One of my favorite MMO stories is how I got into Black Desert in the first place. It was right after I tried out Final Fantasy XIV’s Eureka. I was excited for the game mode but was disappointed when I finally had a chance to play. I gave it for about three days, but I wasn’t a huge fan of partying up and grinding the boss monsters for hours. (It actually looks like our FFXIV columnist Eliot even agreed with that sentiment.) Despite my disappointment, I soon realized this kind of grind was missing in my life, so I started looking.
Since I already played “the big four,” I wanted a change of pace, so I looked eastward: the domain of Blade & Soul, TERA, Black Desert, and ArcheAge. I initially settled on Blade & Soul and Black Desert, but in the end my time (and money) went to Black Desert for three reasons: I wanted to be a dark knight, it had the nicer engine, and it was a sandbox, a genre I never really tried.
I was in good company too. People often ask which of these two games is most worthy their time, given that they’re among the larger and newer and shinier Korean imports. So what better opportunity than today to consider a deep, holistic, comparison between the two games? I plan on making this a two-part series. For today, we’ll just cover the different design philosophies. And as with my criticism of Black Desert’s RNG system, I’m not going to give a “winner” per se, but I’ll recommend the type of player that might like this particular component.
In our team’s last Overthinking article, I alluded to the esoteric nature of these games. Only a certain kind of player will play grind-centric titles. But if you’re the type of player that wants a change of pace from “the big four,” they’re great options. I’m also going to take several liberties: If you’re seriously considering picking between these games, I’m assuming you know at least a little of what you’re getting yourself into. Whichever game you choose, be ready to grind, spend money for a form of progress, and endure lots of randomness.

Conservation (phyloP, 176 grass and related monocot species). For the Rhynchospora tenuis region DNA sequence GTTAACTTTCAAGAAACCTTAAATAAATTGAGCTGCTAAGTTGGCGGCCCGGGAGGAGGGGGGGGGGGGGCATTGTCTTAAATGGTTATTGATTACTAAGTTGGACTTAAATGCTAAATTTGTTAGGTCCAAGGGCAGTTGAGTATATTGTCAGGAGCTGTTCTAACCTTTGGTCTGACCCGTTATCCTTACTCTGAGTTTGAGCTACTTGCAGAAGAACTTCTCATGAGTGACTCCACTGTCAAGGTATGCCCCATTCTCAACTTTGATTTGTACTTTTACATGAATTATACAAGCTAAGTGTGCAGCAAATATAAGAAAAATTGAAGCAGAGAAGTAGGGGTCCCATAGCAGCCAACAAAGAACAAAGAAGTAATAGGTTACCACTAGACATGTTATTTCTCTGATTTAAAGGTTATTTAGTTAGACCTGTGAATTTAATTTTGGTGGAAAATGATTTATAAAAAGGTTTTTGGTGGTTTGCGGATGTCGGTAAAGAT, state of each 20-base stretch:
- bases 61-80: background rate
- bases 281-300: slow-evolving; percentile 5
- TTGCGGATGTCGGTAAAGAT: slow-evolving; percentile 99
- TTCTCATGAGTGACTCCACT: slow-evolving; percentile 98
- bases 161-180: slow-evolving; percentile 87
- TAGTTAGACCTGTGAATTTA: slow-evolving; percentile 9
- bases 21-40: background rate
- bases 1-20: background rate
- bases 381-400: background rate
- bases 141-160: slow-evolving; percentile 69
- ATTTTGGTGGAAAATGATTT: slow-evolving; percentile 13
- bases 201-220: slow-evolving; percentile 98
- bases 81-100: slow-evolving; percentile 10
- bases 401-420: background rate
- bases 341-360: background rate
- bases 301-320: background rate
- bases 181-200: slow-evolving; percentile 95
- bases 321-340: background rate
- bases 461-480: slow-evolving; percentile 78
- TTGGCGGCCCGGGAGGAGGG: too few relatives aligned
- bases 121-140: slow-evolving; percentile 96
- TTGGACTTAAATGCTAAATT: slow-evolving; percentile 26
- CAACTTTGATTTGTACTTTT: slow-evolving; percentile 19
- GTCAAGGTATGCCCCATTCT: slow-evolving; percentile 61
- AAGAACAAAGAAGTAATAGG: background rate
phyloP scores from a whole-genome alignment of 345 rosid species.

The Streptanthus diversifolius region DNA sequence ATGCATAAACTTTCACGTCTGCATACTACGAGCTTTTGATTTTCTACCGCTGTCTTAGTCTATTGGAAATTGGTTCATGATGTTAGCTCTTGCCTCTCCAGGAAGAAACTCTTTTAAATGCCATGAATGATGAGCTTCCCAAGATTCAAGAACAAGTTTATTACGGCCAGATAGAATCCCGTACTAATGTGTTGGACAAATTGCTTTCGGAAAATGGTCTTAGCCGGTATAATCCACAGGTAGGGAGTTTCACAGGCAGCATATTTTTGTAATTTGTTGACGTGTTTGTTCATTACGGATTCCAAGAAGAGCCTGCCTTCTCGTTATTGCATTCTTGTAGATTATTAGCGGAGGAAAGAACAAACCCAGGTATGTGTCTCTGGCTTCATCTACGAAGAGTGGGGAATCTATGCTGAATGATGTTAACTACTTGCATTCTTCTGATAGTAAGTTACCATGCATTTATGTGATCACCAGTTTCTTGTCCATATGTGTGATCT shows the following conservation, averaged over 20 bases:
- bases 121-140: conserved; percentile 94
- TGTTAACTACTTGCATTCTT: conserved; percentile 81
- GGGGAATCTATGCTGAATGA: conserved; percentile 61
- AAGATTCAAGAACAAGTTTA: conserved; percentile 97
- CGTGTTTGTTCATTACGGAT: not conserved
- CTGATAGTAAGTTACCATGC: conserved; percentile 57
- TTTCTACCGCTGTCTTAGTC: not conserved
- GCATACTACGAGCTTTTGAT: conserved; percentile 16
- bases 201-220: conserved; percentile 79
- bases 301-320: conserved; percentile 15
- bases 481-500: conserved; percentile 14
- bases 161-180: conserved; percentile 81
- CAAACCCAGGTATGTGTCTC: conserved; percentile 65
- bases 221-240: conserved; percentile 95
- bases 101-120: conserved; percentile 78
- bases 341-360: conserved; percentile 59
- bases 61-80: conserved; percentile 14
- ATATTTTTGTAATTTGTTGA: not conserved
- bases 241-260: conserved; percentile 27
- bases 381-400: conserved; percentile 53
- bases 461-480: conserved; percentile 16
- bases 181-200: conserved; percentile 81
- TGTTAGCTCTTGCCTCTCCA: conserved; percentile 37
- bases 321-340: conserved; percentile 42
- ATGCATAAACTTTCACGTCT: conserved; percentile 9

Black Desert’s design philosophy
This game is a sandbox. There are very few instanced areas in this game, and this game does not focus on merely grinding dungeons over and over again. Players earn their levels and money from grinding mobs, daily quests, and daily experience boosts. Players go to their favorite grind spot and farm. New content usually comes in the form of more grind spots and regions rather than a set of new dungeons. The dungeons Pearl Abyss does include are usually public dungeons too, but they’re more like underground grind spots more than anything.
The game designs everything around this form of grinding, with biweekly events usually having some form of “kill monsters for this special item” component. There’s open PvP, of course, and players are either expected to fight over the spot or move to another server. I went into detail on how servers worked in my last article, but the short version is that moving servers in this game is an easy process. You can switch every 15 minutes, and there are a lot of shards of the gameworld, so those who don’t want to PvP can at least leave.
A central tenet to this game’s design is the hope that you’ll never be logging out of the darn thing. There are myriad jobs that can be done away from the keyboard. I’ve previously covered BDO’s fishing system, but there’s also setting up the worker empire, crafting, building boats, and horse training. Heck, people can even grind levels without actually being in front of the game.